Maya Bian (’20) grew up in Auburn, Alabama, and chose the University of Tennessee, Knoxville, for its nuclear engineering program. Once on Rocky Top, she fully realized the university’s life-changing opportunities in academics and extracurricular activities.
“UT helped me find my niche and has opened up so many doors of opportunities,” says Bian, who during her college career shifted her academic focus to an interdisciplinary curriculum in global health equity through UT’s College Scholars program. “I wanted my course of studies to center around social determinants of health—the social issues that prevent and promote health.”
She decided to do her thesis on issues of elderly people in China. With the help of a travel grant from UT, she interviewed 14 people in a long-term care facility in northeast China, where her grandfather lives. She wrote down pages of notes and translated them into English.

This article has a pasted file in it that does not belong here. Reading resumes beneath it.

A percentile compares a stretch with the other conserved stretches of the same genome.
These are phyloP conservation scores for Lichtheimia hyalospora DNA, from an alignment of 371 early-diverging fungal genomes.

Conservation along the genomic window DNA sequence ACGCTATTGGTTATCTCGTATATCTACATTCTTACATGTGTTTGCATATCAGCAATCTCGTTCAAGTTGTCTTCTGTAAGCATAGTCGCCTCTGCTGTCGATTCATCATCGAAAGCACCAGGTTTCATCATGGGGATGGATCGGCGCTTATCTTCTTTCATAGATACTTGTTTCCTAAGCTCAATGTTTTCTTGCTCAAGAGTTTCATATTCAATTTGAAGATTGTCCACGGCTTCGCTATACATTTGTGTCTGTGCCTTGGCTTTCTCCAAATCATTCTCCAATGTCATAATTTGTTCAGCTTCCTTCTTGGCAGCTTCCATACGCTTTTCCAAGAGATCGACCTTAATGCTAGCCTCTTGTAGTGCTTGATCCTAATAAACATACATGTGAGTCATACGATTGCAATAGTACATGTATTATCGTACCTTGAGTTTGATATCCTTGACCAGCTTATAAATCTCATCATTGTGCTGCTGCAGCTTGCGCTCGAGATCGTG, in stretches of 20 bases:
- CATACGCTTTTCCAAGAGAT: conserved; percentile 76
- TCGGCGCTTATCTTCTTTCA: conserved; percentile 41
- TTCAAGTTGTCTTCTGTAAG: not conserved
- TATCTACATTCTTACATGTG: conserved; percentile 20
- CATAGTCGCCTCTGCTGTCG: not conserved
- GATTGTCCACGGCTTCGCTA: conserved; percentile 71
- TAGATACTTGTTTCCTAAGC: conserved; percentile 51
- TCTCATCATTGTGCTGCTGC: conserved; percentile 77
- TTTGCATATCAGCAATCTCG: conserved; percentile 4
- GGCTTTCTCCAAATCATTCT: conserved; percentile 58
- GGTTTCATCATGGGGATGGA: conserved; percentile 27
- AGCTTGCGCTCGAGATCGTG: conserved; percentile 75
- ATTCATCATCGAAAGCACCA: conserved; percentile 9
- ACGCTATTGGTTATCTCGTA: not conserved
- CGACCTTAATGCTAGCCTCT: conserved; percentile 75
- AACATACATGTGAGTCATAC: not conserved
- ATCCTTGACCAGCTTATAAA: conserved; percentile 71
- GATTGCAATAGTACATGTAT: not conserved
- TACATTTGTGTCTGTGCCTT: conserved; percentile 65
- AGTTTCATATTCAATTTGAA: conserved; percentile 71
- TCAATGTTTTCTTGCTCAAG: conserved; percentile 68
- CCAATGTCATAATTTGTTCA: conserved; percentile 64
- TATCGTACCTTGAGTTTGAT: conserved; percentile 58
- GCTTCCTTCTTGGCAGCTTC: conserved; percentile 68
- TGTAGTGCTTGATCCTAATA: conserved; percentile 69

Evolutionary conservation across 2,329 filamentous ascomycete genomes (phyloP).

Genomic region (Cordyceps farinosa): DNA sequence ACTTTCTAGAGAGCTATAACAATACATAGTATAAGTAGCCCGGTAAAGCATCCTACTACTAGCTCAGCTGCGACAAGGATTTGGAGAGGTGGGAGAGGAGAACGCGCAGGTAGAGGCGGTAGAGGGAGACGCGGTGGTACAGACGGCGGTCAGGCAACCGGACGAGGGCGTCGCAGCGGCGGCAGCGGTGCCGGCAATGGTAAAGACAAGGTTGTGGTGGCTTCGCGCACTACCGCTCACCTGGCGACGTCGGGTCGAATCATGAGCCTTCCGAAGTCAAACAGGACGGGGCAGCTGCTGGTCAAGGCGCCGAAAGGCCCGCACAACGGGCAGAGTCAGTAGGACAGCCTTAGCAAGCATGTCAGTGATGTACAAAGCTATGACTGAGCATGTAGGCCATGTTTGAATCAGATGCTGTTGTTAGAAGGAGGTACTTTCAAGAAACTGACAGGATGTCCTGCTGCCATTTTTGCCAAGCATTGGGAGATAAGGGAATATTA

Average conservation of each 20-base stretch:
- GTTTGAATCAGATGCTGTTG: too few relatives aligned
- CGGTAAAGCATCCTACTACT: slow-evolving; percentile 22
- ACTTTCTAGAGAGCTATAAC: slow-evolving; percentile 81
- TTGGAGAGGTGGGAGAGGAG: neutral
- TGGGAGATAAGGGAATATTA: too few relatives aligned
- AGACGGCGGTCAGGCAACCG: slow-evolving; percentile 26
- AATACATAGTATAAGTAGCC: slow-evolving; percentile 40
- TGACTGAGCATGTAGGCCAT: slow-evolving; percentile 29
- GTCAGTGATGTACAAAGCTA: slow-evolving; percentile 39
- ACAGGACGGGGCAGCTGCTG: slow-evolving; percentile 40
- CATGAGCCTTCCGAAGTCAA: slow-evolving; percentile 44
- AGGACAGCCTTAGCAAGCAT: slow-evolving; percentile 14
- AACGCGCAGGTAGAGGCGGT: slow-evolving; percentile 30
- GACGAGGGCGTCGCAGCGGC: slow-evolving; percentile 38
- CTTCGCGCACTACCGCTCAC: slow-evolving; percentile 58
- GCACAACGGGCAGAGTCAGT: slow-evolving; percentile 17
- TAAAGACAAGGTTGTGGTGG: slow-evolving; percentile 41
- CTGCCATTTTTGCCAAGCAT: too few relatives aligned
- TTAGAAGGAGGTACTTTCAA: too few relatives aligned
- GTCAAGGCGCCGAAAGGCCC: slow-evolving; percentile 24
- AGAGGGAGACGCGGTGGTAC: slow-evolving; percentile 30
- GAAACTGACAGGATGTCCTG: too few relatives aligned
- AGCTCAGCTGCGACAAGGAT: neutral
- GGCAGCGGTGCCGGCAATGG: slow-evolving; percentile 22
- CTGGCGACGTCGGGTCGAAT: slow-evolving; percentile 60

“The thesis was absolutely the most rewarding thing since my freshman year,” says Bian. “I learned more about my heritage and it merged my interests in health equity with a global understanding of China’s place in the world and policies towards long-term care.”
After Bian’s graduation, she was named among the winners of an international undergraduate award.
Adopting the Volunteer Spirit
“Once I started at UT, I learned firsthand what it means to be a Volunteer,” says Bian.
Along with working in student government and teaching elementary schoolers through UT’s University-Assisted Community Schools Program, Bian led incoming students in pre-orientation programs with the Jones Center for Leadership and Service. In December 2018, she co-led a Jones Center VOLbreak team of nine students on a five-day immersive service-learning experience working for immigrant rights in Austin, Texas.
“Service has been integral to what I want to do with my life and career,” says Bian. “It wouldn’t have happened without UT.”